Sammamish Forum Jan. 23
January 23, 2013
Lawmakers seek to deny public information
Two bills making their way through Washington State Legislature aim to take away the public’s right to transparent government and review of public decision making.
If your city, or the state ever made a decision you questioned, or if you joined a committee to have your city council members or state officials hear your side of a controversy, then write your senator and representative immediately and tell them to stop bills HB 1128 and HB 1185.
Laws on our books protect citizen right to information RCW 42.56.030 “The People, in delegating authority do not give their public servants the right to decide what is good for the people to know and what is not good for them to know.”
Yet HB 1128 is Titled “Limiting Public Records Requests”. HB 1185 creates a cost environment wherein those that ask to see “records belonging to them as the public” will be charged fees up to the salary of government employee. The public is already paying the salaries to maintain and retrieve public records for the public, so this is asking citizens to pay twice in order to make it too expensive to ask to see the materials upon which decisions are made.
is too much
The work being done off East Lake Sammamish Parkway from Gilman Boulevard to Southeast 43rd Way in Issaquah on the existing walking/riding trail on the old railroad grade is a gross excess expenditure of tax money in the name of an “improvement.”
It looks like this county project is building a section of the interstate highway system on what was a very satisfactory walking and riding trail that only needed a hard surface for the bikers who don’t have mountain bike tires.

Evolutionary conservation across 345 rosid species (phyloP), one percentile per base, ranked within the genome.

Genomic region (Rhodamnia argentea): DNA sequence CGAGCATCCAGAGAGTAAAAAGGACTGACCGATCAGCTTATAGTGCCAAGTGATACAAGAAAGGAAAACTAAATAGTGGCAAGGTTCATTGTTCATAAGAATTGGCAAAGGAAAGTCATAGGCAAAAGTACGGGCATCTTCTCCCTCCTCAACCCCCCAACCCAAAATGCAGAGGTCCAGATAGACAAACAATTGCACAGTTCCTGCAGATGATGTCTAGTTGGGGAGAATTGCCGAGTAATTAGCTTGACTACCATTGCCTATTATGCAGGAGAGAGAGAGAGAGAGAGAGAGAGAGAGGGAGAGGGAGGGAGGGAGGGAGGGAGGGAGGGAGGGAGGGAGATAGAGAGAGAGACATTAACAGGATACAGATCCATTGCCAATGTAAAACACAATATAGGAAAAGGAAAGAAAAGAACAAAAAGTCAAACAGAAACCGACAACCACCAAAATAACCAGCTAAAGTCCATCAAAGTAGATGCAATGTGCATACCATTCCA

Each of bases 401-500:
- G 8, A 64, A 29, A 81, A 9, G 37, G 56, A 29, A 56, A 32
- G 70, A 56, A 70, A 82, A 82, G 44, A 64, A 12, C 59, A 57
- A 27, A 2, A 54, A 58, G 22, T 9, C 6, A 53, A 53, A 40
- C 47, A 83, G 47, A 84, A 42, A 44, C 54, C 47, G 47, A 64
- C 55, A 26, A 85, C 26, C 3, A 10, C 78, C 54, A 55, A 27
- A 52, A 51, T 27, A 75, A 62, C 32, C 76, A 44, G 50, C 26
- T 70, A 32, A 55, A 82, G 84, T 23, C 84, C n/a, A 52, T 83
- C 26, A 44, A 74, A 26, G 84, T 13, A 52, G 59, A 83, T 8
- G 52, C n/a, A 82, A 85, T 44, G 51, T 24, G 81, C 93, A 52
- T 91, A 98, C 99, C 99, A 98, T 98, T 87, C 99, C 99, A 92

But instead, the county has built retaining walls, added more ballast on top of the old railroad ballast, and on top of the existing 4-inch to 6-inch thick crushed rock surface installed a few years back, all in an effort to “improve” the trail. What a waste of tax money! The existing rock base was very adequate in thickness and width, even for vehicles. The trail just needed paving to take care of the bikers.
I would hope that in the future, King County administrators would be better stewards of expenditures than what is happening along this trail.
E. J. Dale
Oppose road tax
by the mile
Give me a break! I see another bureaucratic nightmare coming with the state looking into levying road tax by the mile.
Unless the oil companies see a way to rake in more profits, eliminating the gas tax will lower the price of gas and will increase consumption, because gas is cheaper — the reverse of what is needed to reduce consumption.
Problems: Do I get credit for my out-of-state miles? Who will check my odometer each year? Is my tax per mile for a 3,000-pound vehicle going to be the same as the little, 900-pound Smart car and the 20,000-pound truck? How will they charge for mileage on interstate trucks? Will I get a separate bill to pay? Will it be prorated when I trade vehicles? You get the picture.
The gas tax is fairly applied now based upon the gas you buy, except for bicycles and electric cars, which don’t buy gas. Solve that problem versus creating another bureaucracy costing more than it will take in with a new revenue system for the roads. For electric vehicles, add a fee to the license tags based upon vehicle weight.
Olympia, can you hear us? Instead of creating five problems to solve one, keep it simple.